You’re reading all wrong.
That’s why we’re Writing All Wrong.
Dear Writing All Wrong,
I’d like some advice on the following:
Since I’ve been writing stories I’ve hardly picked up a book to read. Some people have frowned upon me for that. They believe that reading books of successful authors can help you become one yourself. I believe it will only cause me to copy the authors’ methods of success, instead of coming up with a style of my own.
Is it really necessary to read other people’s books to become a good writer?
– “That crazy German girl”, Gun Barrel City, TX
For starters, “methods of success” ≠ writing style and voice. And there’s a world of difference between “successful” authors and good authors.
Reading and writing are a balance, if a curious one. Readers who always read, never writing, remain good readers. Whereas writers who always write, never reading, may not even exist.
Reading is an important part of the input/output continuum. Can’t understate that. But let’s stick to the question, poke holes in some myths here.
1) Reading books of “successful” authors will NOT help you become one yourself.
Most “successful” books are crap. Do you want to be known as the author whose books are ones you see in grocery stores? If that were the case, we’d have more “successful” authors, no? Eating a steady stream of Big Macs, McRibs, McChicken Sandwiches, and Land, Sea, and Air McBurgers isn’t getting you closer to profiting off of owning your own McDonalds. So it is with the consumption of any product of “success.”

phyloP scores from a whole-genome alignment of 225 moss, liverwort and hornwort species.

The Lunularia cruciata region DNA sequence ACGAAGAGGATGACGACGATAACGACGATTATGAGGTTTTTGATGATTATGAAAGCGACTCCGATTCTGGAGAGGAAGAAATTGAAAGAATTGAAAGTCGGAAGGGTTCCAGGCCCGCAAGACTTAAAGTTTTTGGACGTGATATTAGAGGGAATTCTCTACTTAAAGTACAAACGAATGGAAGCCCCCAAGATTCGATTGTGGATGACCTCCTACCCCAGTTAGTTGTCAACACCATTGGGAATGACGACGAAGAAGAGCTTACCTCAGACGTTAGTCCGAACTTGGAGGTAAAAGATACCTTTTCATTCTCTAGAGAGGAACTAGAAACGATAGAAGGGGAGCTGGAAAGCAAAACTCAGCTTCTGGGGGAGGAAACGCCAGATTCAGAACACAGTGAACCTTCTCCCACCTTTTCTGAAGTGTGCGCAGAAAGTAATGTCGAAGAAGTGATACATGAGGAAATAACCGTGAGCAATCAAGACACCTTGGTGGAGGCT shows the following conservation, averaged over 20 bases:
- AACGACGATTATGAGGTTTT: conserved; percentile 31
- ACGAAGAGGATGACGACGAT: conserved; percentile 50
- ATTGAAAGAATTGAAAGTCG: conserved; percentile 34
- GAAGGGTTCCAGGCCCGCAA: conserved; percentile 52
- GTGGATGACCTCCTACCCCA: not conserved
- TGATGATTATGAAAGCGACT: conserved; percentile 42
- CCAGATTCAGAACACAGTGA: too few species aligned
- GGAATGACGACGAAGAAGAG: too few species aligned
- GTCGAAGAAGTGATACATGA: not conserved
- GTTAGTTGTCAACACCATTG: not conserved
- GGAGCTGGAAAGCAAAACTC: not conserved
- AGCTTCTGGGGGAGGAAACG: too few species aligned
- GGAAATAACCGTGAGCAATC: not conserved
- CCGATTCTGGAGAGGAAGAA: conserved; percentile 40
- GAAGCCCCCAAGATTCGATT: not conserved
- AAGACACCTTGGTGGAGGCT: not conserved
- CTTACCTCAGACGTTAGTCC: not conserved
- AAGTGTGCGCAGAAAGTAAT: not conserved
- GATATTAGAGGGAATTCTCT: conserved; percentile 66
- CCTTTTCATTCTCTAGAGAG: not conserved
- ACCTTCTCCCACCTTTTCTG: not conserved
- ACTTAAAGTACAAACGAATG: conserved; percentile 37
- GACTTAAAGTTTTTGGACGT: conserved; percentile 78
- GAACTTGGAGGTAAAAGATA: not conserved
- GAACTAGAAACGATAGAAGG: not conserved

2) Reading books of “successful” authors will NOT cause you to copy “success.”
At best, you’ll be copying stilted prose, thin plots, and sham characters. That kind of material, for worse or for worser, could influence your voice.
But is influence a bad thing? Not really, because:
3) Reading good books will influence your style for the better. Let it happen.
You derive your style from influences. Take a gander at artists’ Wikipedia profiles. Even comedians have blurbs as to their influences. And who they influenced. Nothing new under the sun; soak it up anyway.
You can derive your economy of style from Saramago, or your expansiveness from Henry James. You can delve into the magical from reading Marquez, or the whimsical from Twain. Set your bar of influence high, and your writing will do better to follow.
Be influenced by artistry, aesthetic merit in writing. Not just “success.”
4) Read other people’s books to be a good writer? No. Read better books to be a better writer.
It isn’t 100% necessary. But it’s worth the effort.
Writing All Wrong can be reached via email (WritingAllWrong@me.com) and followed on Twitter (@WritingAllWrong).